I'm talking about when the viewer completely ignores the message that the publisher is trying to communicate with the cover. The exact opposite of what you're talking about. I'm talking about when they don't buy into the cover's message because the characters were hand-drawn Asians instead of photographed Americans (or whatever else).
How is the particular art style chosen for the cover not part of "the cover's message"?
You say people are ignoring the supposedly "obvious" message of the cover, because of how the characters are drawn. But "how the characters are drawn" is part of the message, even if it might convey different things to different people who come at it from different experiences.
What I mean is, take the exact example you gave: "three teenagers stand in battle-ready poses in the foreground, while the background includes a battleship and a looming, angry face". But you can't just reduce the "message" to the mere physical elements the way you're doing here.
That exact scene you describe could be drawn using the art syle of Avatar the Last Airbender. Or it could be drawn in the style of the Justice League Unlimited cartoon. Or it could also be drawn in the art style of The Powerpuff Girls. Or it could be drawn in the art style of Rick and Morty. Or (and this was the intended point of the example) it could be drawn in the stereotypical-romance-cover-art-style of the image I linked above.
That choice--even keeping the same basic components of the scene the same--will create VASTLY different impressions in the audience of what the people who see it think the intended "message" of the image is. And those different impressions will be informed, in part, by their prior experience with other media that use a similar art style as well. Cultural context is an intrinsic part of that kind of non-verbal communication, and it absolutely influences the "meaning" that people read into a work or an image.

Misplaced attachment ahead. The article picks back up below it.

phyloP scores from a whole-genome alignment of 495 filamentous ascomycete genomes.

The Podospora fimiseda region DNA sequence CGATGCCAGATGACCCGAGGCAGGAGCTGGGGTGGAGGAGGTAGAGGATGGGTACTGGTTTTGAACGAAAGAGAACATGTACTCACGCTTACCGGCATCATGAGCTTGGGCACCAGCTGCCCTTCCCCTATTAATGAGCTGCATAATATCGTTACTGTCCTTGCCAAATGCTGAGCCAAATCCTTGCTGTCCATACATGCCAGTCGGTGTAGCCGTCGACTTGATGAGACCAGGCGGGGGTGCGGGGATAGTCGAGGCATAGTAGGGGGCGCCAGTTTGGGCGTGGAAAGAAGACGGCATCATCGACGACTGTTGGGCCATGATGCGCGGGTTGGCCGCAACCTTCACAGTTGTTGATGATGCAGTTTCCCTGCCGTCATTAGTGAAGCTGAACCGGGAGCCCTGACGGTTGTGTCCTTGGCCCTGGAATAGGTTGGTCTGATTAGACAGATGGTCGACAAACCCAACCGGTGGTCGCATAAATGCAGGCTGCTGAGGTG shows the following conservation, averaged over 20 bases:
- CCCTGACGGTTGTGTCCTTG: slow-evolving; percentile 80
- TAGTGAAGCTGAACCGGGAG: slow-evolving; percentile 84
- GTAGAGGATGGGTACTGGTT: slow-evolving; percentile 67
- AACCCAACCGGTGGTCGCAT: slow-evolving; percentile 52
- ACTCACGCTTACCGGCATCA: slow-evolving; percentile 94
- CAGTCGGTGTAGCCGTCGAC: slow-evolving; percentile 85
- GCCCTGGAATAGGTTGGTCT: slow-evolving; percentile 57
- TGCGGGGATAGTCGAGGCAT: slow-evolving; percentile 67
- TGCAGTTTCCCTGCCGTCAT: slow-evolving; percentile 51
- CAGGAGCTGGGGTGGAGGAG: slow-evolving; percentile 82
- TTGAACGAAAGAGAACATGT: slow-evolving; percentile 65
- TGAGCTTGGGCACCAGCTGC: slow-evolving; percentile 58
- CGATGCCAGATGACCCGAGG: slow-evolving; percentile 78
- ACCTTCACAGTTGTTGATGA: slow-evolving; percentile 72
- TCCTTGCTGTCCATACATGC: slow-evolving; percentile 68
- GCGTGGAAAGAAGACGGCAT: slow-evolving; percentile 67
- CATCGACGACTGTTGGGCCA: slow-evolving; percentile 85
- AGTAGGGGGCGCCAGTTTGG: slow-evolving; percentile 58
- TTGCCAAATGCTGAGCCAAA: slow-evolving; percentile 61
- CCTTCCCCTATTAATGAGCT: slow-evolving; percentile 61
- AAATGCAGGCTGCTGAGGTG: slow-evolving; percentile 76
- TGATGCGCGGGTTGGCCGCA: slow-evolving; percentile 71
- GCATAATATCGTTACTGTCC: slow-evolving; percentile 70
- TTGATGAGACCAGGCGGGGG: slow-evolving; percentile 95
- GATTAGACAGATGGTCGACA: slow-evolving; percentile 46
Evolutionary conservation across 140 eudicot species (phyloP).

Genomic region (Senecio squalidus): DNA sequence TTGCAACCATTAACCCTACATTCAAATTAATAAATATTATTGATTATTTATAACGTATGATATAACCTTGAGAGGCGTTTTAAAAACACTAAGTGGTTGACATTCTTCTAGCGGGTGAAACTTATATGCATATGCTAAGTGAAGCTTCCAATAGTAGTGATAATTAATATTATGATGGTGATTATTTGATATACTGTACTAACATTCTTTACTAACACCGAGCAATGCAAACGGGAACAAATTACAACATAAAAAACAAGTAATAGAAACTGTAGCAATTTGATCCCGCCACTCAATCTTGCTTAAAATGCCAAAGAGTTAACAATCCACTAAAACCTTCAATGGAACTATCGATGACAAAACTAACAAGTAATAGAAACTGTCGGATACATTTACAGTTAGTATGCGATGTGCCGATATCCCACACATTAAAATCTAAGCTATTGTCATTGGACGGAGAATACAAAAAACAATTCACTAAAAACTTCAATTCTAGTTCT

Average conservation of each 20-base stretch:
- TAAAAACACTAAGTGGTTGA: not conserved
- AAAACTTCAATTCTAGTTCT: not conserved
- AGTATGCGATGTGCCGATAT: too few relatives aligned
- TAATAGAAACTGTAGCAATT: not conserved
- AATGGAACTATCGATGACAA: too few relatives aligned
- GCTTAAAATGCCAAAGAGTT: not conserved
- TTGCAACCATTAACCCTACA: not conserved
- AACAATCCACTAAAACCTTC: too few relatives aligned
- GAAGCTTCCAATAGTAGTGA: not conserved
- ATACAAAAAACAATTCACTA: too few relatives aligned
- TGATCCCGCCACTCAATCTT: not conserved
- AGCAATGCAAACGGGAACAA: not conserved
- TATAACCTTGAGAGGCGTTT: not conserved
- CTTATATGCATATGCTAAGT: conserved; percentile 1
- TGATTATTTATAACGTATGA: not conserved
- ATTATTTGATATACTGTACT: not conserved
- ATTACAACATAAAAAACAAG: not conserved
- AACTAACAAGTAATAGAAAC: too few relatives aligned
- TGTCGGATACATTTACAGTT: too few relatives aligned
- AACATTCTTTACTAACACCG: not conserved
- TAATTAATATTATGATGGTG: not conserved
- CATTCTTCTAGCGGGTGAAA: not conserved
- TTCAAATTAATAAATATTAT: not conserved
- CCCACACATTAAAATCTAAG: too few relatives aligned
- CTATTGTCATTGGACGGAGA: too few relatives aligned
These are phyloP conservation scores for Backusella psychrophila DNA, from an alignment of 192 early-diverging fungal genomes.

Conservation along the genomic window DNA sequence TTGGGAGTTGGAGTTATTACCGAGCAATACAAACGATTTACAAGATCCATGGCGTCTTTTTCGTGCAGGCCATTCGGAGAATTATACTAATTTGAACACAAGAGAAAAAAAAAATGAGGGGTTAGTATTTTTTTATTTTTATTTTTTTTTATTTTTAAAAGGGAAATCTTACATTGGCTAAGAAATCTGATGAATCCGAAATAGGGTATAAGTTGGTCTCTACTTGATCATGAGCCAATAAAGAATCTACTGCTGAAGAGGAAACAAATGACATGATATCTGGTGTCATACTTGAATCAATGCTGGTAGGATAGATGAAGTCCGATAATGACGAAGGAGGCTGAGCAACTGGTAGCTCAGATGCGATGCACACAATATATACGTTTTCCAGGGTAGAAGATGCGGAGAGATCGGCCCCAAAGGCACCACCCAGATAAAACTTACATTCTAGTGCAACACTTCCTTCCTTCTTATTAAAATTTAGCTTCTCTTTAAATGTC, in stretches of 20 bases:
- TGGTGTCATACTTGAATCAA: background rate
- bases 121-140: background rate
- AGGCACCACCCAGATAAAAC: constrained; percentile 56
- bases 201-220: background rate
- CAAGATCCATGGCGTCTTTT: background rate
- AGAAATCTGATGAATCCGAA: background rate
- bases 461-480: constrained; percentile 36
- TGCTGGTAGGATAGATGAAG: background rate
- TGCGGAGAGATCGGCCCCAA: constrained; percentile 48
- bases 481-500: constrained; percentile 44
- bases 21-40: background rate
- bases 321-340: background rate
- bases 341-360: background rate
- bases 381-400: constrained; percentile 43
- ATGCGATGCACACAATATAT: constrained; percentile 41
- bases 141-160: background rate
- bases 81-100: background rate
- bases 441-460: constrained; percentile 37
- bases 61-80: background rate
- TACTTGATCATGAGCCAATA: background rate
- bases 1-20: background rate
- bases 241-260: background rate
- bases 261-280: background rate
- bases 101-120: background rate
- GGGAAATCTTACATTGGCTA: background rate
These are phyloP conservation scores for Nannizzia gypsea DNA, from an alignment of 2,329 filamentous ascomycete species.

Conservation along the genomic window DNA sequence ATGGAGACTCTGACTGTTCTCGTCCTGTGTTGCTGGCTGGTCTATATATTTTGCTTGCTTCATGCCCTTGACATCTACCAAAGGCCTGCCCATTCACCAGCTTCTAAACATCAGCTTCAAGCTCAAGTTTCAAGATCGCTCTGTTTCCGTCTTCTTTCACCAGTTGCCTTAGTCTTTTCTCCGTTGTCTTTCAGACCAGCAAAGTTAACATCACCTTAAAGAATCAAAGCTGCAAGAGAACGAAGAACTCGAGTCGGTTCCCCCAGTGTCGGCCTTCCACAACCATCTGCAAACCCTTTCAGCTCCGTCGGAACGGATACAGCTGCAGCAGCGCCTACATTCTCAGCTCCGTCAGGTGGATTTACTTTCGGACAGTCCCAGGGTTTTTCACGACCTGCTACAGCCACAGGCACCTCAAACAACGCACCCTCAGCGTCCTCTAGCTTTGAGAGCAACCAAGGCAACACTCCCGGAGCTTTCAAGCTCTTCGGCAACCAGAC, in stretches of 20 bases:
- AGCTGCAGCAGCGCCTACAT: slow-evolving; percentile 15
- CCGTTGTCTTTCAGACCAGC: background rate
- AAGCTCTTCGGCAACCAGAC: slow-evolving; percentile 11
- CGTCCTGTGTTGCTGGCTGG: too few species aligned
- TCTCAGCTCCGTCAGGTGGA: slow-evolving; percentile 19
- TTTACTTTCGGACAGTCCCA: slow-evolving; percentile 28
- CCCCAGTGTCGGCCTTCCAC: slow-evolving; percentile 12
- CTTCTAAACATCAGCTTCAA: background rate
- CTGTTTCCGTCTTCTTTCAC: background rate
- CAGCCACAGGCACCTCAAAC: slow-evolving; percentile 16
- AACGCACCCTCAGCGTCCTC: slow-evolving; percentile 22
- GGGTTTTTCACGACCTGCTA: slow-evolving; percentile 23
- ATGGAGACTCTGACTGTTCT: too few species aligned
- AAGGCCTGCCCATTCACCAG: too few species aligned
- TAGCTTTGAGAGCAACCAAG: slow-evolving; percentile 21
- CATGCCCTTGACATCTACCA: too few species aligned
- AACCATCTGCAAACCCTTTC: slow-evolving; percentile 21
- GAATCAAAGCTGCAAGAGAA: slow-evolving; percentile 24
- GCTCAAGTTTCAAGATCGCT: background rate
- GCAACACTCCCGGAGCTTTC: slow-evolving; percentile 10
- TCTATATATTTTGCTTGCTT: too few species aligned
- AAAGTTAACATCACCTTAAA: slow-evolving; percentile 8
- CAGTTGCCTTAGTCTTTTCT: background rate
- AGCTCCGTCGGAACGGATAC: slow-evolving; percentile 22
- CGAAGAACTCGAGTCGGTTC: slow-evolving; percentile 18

(For example, doing your example heroes-in-front-of-a-battleship scene in a cutesy style will convey one sort of meaning to a person who grew up watching Powerpuff Girls... but it might not have even remotely the same connotations to someone who grew up watching Happy Tree Friends instead.)
In short, I maintain that choice of art style can (and should) convey meaning. But, since that meaning is imprecise and context-sensitive, I think it's worth giving people the benefit of the doubt in situations like this.
If someone's only experience of that art style is it being used in a certain specific genre, their perspective could be as skewed as the guy who was raised on Happy Tree Friends would be as far as what the choice to use that art style "really" conveys. It doesn't necessarily mean they're racist, or being willfully ignorant. They might just be operating from a smaller reference pool than I am, and thus reading a bit more specificity into the meaning of the art style choice than actually exists. It's not like there's a hard and fast rule to this kind of interpretation, no matter how "obvious" it might seem to fans of the work who are more experienced in these waters.
Anyway, in a situation like this, I prefer giving them the benefit of the doubt, rather than condemning them in absentia.